How leaving padlocks became a modern-day romantic ritual

A couple cross Cologne's Hohenzollernbruecke bridge in 2011. Image: Getty.

Cities as distant and varied as Moscow and Manchester, New York and Newport, Beijing and Blackpool all have one striking feature in common. Masses of padlocks, engraved with the names or initials of love-struck couples, bedeck notable landmarks such as bridges and fences – sometimes to the ire of local authorities.

The exact origins of the “love locking” practice are unknown, but it rapidly gained global momentum after emerging in Rome and Paris during the 2000s. The locks have become romantic tokens – universal symbols for the commitment, strength and constancy of a relationship.

Yet this symbol of unity has proven ironically polarising. Many authorities view the custom negatively, and collections of love locks have been removed from bridges following safety concerns. Such worries are not misplaced: in 2014, a railing on the Pont des Arts in Paris collapsed under the weight of its love locks.

Pont Des Arts: smothered in love. Image: Nik Boiv/Flickr/creative commons.

The following year, the bolt-cutters were out in force, and over one million padlocks (weighing 45 tonnes), were removed from the bridge to prevent further damage. Similar responses have been seen worldwide, from Leeds to Melbourne.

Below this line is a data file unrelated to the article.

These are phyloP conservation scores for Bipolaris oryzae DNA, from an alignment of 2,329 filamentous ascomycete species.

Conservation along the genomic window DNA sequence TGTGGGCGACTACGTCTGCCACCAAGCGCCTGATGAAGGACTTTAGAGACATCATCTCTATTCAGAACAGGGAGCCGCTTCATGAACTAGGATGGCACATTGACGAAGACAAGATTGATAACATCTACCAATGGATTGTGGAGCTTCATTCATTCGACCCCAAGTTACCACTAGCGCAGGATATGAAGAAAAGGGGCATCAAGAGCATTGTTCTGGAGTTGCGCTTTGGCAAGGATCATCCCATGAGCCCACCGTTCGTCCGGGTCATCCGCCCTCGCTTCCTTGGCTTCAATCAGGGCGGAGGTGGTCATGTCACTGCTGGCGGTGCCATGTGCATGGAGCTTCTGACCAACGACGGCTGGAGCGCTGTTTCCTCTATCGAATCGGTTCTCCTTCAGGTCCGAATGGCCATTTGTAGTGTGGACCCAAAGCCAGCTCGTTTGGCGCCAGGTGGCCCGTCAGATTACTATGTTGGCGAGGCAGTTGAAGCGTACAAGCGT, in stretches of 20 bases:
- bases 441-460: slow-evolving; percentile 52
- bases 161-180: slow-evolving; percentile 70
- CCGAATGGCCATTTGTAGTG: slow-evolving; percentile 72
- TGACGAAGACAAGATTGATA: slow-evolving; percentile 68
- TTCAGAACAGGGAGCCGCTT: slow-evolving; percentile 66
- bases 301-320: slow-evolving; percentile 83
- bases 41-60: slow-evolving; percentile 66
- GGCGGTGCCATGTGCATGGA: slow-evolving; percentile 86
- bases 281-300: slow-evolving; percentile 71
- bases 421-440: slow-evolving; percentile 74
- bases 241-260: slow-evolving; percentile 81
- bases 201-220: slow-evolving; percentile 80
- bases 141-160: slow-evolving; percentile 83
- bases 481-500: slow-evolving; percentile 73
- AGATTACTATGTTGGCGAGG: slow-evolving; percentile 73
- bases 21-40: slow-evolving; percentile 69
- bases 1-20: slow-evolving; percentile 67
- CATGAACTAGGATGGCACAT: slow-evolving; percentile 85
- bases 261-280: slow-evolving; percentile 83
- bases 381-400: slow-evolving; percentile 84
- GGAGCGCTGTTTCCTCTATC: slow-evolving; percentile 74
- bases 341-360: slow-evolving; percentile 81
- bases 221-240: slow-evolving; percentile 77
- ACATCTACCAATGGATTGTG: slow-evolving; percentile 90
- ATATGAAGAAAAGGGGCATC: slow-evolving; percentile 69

Forbidden love

But in many cases it’s not concern about a bridge’s structural integrity that sees authorities reaching for the bolt-cutters – it’s anxiety over aesthetics. In many cities, love locking has been classified an act of vandalism. Signs are erected on bridges to discourage the practice.

In Florence, the city’s council went so far as to criminalise it, sparking controversy in 2005 by threatening a fine of €50 for anyone caught attaching a padlock to the Ponte Vecchio.

Residents of some cities also disapprove of the practice. In Paris, two US expats founded the vociferous No Love Locks campaign, pushing for a ban on what they called a “destructive force”. And recently, in Bristol, an anonymous local resident fronted an online crowdfunding crusade to “lose the locks” on Pero’s Bridge.

Where is the love? Not in Leeds. Image: Ceri Houlbrook/author provided.

Members of the media have likewise boarded the anti-love lock bandwagon, with the Guardian’s Jonathan Jones proving particularly disparaging. The world’s cities, he lamented, are suffering from a “plague of padlocks”, thanks to a custom which he cuttingly condemns as “one of the shallowest, stupidest, phoniest expressions of love ever devised”.